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Crowds gathered to watch the DeGlopper Memorial unveiling on Saturday. (Image by K&D Action Photo and Aerial Imaging)
Crowds gathered to watch the DeGlopper Memorial unveiling on Saturday. (Image by K&D Action Photo and Aerial Imaging)

Pride and patriotism prevail at dedication ceremony

Fri, Jun 11th 2021 05:20 pm

By Karen Carr Keefe

Participants and observers alike expressed a sense of pride, patriotism and unity at the DeGlopper Memorial Dedication Ceremony on Saturday, June. 5.

For relatives of Pfc. Charles N. DeGlopper, the day was a long time coming, but brought a sense of completion. With the crowd there for the unveiling of the statue of the Medal of Honor winner who gave his life for his fellow soldiers in World War II, it was clear that his hometown was grateful for his heroic sacrifice and proud of his bravery.

On June 9, 1944, DeGlopper, a member of Company C, 325th Glider Infantry, saved members of his platoon from death at the hands of their Germany enemy in LaFiere, France. He sprayed the hostile positions with assault fire and, gravely wounded, kneeled in the road and kept firing until he was killed.

Relatives of 17 Grand Island soldiers also killed in action expressed a belief and thankfulness that their loved ones will always be remembered in the plaques that now display their photos and heroic actions on behalf of their country.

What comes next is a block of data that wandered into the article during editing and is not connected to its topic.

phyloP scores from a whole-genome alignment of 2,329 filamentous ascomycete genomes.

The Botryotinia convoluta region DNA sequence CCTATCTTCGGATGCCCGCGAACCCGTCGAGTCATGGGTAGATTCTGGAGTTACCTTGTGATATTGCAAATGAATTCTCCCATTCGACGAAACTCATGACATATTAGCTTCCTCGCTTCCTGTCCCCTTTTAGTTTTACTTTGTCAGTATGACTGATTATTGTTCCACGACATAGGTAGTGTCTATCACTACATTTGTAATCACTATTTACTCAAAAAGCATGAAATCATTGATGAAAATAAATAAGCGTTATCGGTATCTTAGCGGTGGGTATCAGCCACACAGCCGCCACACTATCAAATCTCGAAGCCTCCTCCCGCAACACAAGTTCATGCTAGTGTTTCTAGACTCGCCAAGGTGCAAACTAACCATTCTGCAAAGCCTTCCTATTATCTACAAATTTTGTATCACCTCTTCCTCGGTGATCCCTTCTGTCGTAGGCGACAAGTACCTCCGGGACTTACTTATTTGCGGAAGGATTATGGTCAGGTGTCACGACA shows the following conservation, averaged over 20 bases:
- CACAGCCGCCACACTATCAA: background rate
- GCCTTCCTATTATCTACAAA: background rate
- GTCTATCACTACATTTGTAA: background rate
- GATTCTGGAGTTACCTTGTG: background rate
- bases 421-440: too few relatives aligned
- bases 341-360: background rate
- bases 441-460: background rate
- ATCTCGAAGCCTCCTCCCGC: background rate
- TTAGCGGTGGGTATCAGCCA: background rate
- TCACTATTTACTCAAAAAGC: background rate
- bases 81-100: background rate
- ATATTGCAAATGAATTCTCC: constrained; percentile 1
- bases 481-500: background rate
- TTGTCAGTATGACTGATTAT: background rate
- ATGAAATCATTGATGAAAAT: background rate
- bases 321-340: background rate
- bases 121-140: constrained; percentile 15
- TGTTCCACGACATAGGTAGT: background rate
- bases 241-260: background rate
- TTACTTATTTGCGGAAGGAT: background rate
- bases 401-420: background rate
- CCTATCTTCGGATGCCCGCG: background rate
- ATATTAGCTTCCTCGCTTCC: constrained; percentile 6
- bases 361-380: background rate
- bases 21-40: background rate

A core group of Islanders has worked for five years to ensure this tribute would occur, be witnessed by many and be remembered always.

Ray DeGlopper, Charles DeGlopper’s nephew, addressed the crowd after the statue unveiling to describe the process of mapping out the DeGlopper Memorial and raising the funds for a statue, the KIA plaques and other aspects of the Memorial Expansion Committee’s work.

DeGlopper, commander of American Legion Post 1346, said groundbreaking for the memorial took place in 2016.

“The development of this project moved along with grateful donations of time, money and effort. This project has been funded primarily by Grand Island residents,” he said. “As we admire the components of this memorial site, we recognize the generous contributions of material, labor and the elements both seen and unseen. Representatives as young as the Boy Scouts, the high school students to our older residents were involved with every aspect of this project.”

He thanked local businesses, Grand Island service organizations and veterans groups – the VFW, the American Legion and the Moose Lodge – for their support.

“The members of the DeGlopper and Killed In Action families will be forever indebted to this monumental effort put forth by the DeGlopper Memorial Expansion Committee. With the support of our wonderful Grand Island committee, a heartfelt thanks to all of you,” DeGlopper said to the crowd of hundreds who came to pay tribute to their hometown hero.